Narrative Variation (part 5)   1 comment

(p. 28) Emily Short’s essay “What’s IF?” makes several points of interest, although it does not define interactive fiction well enough to distinguish it from chatterbots and other programs.

(The full essay “What’s IF?” is here.)

I’ll grant the essay is digressive. I’d argue it’s simply taking the question of defining IF as the starting point to examine more general issues.

There’s a footnote that is highly relevant to nn:

In doing this, I developed a theory, which is: good simulation of a complex system often requires several layers of prose. The substrate is that which is pieced together from relatively generic bits; then over that there may be a level of additional customization; and, finally, the Unique Items. Enough variation in the way the prose comes about, and the player may be lulled, if not into thinking that you wrote every variation in advance yourself, at least into ignoring the fact that you didn’t.

The nn system (at least in the alpha version) is not concerned about unique prose, but in approach it seems to match the wish outlined above. I believe the greatest potential of nn is as a subsytem of a work made with unique prose. I have no desire to replace for the crafting of unique text, but I do want a way of making the spaces between unique texts more livable.

Narrative variation would allow authors to try new tricks, like including 30+ people in a room. This has been attempted before, in The Battle of Walcot Keep. With so many characters moving around, it is highly difficult to keep track of what is going on. If the text was condensed and included narrative variation the descriptions would flow naturally.

I could also see narrative variation working with the “object highlighting” system of Nothing More, Nothing Less. (Essentially, the game only describes objects when they become important, giving the impression of a house that is not as barren as your typical work of IF.) Perhaps every object can be modelled, and the narrative variation generator can automatically generate a hierarchy of importance based on the action of the game (so “some appliances” only needs to specify a “blender” when a blender is genuinely needed).

(p. 29) Rather than state, as Short does, that “IF *tends* to represent, in some form, an environment or imagined world whose physical space we can explore,” it seems better to say that a simulated world, the IF world, is essential to interactive fiction. The only counterexample Short advanced was Andrew Plotkin’s 1997 The Space Under The Window. This is a word of hypertext implemented in Inform; instead of clicking on a word as would be typical on the Web, typing one of the words displayed causes the appearance of a new lexia, in George Landow’s sense, indicating a section of hypertext.

I would like to present an alternative to The Space Under the Window: Astronomy Without a Telescope, by George Jenner. The interactor here is a psychologist who is having a conversation with a patient, forming questions in natural language.

Glancing back at my model of interactive fiction types, Astronomy Without a Telescope defines as a “chatterbot”. However, there ends up being both a story and puzzles, so it skirts close to what we tend to call “interactive fiction”.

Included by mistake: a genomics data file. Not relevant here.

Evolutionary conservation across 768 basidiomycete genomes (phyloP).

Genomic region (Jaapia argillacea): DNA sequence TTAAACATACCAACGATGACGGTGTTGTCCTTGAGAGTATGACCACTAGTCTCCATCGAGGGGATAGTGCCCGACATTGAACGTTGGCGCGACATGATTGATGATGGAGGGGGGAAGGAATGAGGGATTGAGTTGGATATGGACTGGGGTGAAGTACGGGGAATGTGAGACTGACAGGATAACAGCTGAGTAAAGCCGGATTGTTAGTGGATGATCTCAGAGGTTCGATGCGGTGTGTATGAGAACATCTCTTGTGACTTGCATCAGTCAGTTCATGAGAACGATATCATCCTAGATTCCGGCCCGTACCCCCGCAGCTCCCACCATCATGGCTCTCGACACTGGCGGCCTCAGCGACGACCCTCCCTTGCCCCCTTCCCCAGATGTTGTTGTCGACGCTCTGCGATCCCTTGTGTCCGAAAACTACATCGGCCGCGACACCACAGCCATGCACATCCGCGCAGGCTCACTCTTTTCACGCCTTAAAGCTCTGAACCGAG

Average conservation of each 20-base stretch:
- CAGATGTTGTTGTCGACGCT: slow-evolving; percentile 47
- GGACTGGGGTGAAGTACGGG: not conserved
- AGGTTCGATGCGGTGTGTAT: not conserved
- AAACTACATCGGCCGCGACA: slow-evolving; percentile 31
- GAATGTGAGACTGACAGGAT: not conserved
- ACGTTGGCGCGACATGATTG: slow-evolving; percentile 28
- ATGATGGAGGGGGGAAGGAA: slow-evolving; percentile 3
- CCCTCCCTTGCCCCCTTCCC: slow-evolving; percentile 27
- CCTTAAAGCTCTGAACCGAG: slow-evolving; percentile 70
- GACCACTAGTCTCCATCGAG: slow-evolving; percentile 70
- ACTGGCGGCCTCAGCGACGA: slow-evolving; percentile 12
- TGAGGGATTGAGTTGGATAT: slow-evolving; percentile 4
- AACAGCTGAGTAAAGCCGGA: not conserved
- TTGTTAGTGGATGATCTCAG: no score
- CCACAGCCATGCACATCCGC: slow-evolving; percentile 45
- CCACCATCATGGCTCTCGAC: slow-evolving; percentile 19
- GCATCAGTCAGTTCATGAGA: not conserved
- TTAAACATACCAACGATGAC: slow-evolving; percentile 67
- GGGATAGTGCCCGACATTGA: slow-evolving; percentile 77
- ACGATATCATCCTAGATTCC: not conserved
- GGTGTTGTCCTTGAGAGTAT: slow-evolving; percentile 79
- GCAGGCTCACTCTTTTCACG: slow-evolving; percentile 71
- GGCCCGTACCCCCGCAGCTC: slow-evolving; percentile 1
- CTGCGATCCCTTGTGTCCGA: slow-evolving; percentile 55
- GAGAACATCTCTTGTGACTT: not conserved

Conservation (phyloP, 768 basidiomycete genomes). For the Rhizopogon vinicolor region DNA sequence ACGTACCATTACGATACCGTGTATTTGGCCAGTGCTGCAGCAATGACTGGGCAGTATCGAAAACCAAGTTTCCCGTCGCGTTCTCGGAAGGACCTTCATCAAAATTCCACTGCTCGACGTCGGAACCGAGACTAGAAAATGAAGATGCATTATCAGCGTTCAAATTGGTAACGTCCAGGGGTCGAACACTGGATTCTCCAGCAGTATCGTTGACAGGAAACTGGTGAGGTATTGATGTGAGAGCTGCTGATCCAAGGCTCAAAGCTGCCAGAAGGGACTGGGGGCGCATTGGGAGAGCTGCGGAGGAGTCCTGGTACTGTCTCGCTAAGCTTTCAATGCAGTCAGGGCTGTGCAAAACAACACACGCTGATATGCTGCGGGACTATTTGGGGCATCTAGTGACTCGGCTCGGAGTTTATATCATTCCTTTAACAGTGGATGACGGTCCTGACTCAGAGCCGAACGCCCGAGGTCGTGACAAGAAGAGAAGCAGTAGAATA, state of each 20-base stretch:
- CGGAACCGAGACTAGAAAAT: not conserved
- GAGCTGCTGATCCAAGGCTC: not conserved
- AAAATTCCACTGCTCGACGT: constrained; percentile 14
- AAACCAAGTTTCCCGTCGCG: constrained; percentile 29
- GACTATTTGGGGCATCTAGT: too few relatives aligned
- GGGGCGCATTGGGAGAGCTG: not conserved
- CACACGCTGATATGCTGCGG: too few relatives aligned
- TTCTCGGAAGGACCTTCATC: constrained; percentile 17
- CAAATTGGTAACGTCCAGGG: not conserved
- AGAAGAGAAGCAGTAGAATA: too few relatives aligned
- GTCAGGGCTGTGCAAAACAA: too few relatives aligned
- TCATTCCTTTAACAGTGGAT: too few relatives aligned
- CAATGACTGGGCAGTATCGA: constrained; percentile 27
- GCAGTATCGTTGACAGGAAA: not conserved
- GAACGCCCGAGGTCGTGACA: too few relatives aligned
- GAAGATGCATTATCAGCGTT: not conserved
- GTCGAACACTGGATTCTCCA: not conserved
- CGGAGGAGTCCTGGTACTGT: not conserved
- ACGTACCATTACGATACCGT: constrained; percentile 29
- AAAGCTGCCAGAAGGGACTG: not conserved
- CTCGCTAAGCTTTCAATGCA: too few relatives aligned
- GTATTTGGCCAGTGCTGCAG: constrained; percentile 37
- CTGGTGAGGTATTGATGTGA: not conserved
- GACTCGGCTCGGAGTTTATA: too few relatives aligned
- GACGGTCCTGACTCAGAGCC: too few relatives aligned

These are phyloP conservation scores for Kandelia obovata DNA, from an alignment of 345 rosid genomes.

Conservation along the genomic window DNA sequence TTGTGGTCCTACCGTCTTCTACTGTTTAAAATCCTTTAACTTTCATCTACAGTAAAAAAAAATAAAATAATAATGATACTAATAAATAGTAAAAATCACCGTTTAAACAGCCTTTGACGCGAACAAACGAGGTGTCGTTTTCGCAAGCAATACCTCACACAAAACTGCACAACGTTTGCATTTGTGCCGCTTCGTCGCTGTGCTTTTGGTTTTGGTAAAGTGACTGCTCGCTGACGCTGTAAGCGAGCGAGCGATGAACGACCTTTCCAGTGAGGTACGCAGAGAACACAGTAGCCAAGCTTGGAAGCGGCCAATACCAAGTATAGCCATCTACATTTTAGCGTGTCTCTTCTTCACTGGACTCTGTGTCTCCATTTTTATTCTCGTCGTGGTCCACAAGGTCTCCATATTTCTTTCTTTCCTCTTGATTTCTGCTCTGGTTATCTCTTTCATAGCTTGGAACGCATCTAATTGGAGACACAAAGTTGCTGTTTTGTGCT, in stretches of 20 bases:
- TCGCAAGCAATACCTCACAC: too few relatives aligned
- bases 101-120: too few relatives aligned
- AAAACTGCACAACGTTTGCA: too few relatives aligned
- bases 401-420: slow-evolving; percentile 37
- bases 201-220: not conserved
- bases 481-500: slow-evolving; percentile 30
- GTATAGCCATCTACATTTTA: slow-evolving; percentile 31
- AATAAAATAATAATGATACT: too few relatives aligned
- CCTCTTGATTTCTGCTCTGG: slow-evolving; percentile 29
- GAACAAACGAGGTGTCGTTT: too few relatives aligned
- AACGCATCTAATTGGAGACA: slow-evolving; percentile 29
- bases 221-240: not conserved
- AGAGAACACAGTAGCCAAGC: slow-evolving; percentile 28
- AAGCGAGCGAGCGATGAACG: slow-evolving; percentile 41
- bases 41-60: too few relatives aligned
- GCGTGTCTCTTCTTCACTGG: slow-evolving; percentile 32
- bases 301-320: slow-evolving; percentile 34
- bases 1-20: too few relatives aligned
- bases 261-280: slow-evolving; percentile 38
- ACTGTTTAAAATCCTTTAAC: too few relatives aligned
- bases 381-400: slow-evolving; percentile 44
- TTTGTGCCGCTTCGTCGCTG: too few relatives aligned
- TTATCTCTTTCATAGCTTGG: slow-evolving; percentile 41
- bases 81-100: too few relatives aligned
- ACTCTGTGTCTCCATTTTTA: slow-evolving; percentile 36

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Posted October 23, 2007 by Jason Dyer in Interactive Fiction, Narrative Variation

One response to “Narrative Variation (part 5)

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  1. You know, I’ve been thinking a lot about this idea of IF as a ‘world’ lately, for two reasons — I read one of Montfort’s essays, (over here: http://www.electronicbookreview.com/thread/firstperson/montfort), in which he gives his definition of IF as “a program that simulates a world, understands natural-language text input from an interactor and provides a textual reply based on events in the world”; and I played Deadline Enchanter.

    It seems like a like of the comments about DE have noted its under-implementation — in a sense its failure to model its world to a sufficient degree, i.e., “a simulated world […] is essential to interactive fiction”.

    However this made me think of another recent thing I read, by M. John Harrison: http://uzwi.wordpress.com/2007/01/27/very-afraid/. If you follow the trail of that you’ll see a lot of criticism of Harrison, but I think it’s pretty interesting to consider IF in light of what Harrison is writing there:

    Worldbuilding is dull. Worldbuilding literalises the urge to invent. Worldbuilding gives an unneccessary permission for acts of writing (indeed, for acts of reading). Worldbuilding numbs the reader’s ability to fulfil their part of the bargain, because it believes that it has to do everything around here if anything is going to get done.

    Above all, worldbuilding is not technically neccessary. It is the great clomping foot of nerdism. It is the attempt to exhaustively survey a place that isn’t there. A good writer would never try to do that, even with a place that is there. It isn’t possible, & if it was the results wouldn’t be readable: they would constitute not a book but the biggest library ever built, a hallowed place of dedication & lifelong study. This gives us a clue to the psychological type of the worldbuilder & the worldbuilder’s victim, & makes us very afraid.

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